The Inca Trail is an iconic trek through a spectacular landscape ending at one of the most beautiful historical sights in the world; in short it’s popular for a reason. This acclaim has lead to the Peruvian government taking extra measures to protect the ancient route and there is a limit of 500 people a day allowed on the trail (including trekkers, porters and guides) and in February it’s closed all together.
Though this is great for the local environment it can mean that the permits for the trail are like gold dust during busy months and many people are unable to secure them for their visit. The fame of the route and the ensuing crowds have also led to some visitors seeking out alternative routes (we call them Inca hipsters). But which trek one should you choose? Here’s our run-down of the 4 most popular to help you decide:
It may not be as well known as its neighbors China and Japan but that’s all set to change as visitors to the Far East discover the variety and beauty of this small country
Separated from its infamous northern neighbour by the notorious DMZ (pretty different from BIG), South Korea is for all intents and purposes an island nation and the only way to get there is to fly. This means that most people’s first impression is of Seoul and often this huge, buzzing, bright, bonkers mega-city is where a visit begins and ends. But Korea is so much more than its capital; scratch the surface and you’ll find a totally beautiful, sometimes bewildering, incredibly friendly country just waiting for you to discover it.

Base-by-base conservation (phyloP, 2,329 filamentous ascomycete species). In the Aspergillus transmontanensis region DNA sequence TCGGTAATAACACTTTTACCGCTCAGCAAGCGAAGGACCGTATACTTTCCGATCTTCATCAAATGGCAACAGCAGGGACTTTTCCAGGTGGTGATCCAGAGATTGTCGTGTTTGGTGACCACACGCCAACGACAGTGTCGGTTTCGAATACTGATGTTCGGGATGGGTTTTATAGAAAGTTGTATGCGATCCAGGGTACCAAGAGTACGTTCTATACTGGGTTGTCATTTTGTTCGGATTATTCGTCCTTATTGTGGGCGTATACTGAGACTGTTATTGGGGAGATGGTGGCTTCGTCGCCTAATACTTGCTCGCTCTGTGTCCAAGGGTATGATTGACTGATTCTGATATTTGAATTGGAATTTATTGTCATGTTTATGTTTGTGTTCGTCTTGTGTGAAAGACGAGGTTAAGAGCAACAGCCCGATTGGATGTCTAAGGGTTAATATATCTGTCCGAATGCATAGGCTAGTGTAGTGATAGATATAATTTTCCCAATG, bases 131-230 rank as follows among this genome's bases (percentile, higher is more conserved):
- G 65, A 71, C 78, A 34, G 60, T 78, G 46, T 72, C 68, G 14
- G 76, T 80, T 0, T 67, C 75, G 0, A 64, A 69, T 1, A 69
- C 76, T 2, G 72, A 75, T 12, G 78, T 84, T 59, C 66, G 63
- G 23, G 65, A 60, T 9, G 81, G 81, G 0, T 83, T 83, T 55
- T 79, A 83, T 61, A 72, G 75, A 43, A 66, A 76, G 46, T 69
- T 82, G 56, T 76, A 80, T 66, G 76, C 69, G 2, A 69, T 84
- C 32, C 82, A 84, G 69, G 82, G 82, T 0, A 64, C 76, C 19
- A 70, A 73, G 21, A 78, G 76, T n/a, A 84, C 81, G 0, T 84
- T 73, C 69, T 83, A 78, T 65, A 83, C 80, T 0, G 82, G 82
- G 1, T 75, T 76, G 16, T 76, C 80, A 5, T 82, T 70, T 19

China Southern Airlines have long been loved by travellers for their great value fares to Australia/New Zealand and Asia. Now there’s an extra reason to fly with them; the new 72-hour Visa-Free scheme means passengers can break their journey in Guangzhou without the need to obtain a visa and explore part of China less visited by western tourists for three whole days.
So now you know you CAN (it’s an airport code joke. Sorry.) the question is, should you? What’s in Guangzhou that’s worth visiting? Well quite a lot actually…
We admit there are some obvious mistakes from the epic Inbetweeners 2 movie that we’ve missed out – after all everyone hates spoilers. For the benefit of those who’ve seen it let’s just say they included fire-side singing, sunburn and EVERYTHING that happened at the water park. Everything.
But believe it or not there are lessons from the lads that all travellers to Oz and beyond can learn from, whether we plan on being total idiots or not…
As part of our series on Gap Years, sabbaticals, big trips and everything in between, today’s blog comes from Sarah Richard who spent a summer in a camp in Pennsylvania.
“This is the hardest job you will ever love”. That’s what my camp director told us on the last day of camp after 11 non stop weeks of being a child. I mean being a camp counsellor. Honestly if he’d said that on the first day of camp I would have rolled my eyes (Americans are so cheesy). But, after approximately 73 days of being cried on, confided in and having shaving foam launched at me, I could have thrown my arms in the air and shouted ‘Hallelujah’ (now who’s the cheesy one).
So what is the fuss about working at a summer camp and why do tens of thousands of adults from all around the world sacrifice their summer to work across the US each year?
I asked myself the same question…
Let's be honest, s'mores are a big part of it